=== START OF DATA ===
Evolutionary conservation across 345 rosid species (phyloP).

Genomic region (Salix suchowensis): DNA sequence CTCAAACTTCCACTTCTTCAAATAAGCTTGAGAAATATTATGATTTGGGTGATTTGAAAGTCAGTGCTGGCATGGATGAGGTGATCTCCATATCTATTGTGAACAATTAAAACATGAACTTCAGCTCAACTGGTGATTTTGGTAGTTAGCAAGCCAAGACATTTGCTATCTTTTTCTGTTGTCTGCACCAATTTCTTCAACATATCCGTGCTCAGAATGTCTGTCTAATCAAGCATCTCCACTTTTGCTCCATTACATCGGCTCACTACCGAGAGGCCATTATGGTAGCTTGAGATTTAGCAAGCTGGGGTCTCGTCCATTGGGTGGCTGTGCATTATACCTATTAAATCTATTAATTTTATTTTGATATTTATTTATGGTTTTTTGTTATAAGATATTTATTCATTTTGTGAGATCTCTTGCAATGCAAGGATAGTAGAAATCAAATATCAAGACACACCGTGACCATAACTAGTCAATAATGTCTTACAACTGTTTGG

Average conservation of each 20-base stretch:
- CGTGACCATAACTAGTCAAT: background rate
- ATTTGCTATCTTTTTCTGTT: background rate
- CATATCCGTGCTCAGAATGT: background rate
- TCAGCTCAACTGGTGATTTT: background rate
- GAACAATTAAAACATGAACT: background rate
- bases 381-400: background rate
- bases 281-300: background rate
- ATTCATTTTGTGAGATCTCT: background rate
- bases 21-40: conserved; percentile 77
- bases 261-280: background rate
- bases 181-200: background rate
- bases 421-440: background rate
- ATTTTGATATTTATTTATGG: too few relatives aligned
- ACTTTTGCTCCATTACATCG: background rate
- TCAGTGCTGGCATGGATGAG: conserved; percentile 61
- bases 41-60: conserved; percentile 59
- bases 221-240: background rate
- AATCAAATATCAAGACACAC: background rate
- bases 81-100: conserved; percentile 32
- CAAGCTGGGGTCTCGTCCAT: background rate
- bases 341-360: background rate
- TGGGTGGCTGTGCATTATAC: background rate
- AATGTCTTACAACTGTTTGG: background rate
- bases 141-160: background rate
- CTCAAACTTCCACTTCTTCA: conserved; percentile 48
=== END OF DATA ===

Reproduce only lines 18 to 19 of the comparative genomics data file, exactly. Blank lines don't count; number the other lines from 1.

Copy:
- TCAGTGCTGGCATGGATGAG: conserved; percentile 61
- bases 41-60: conserved; percentile 59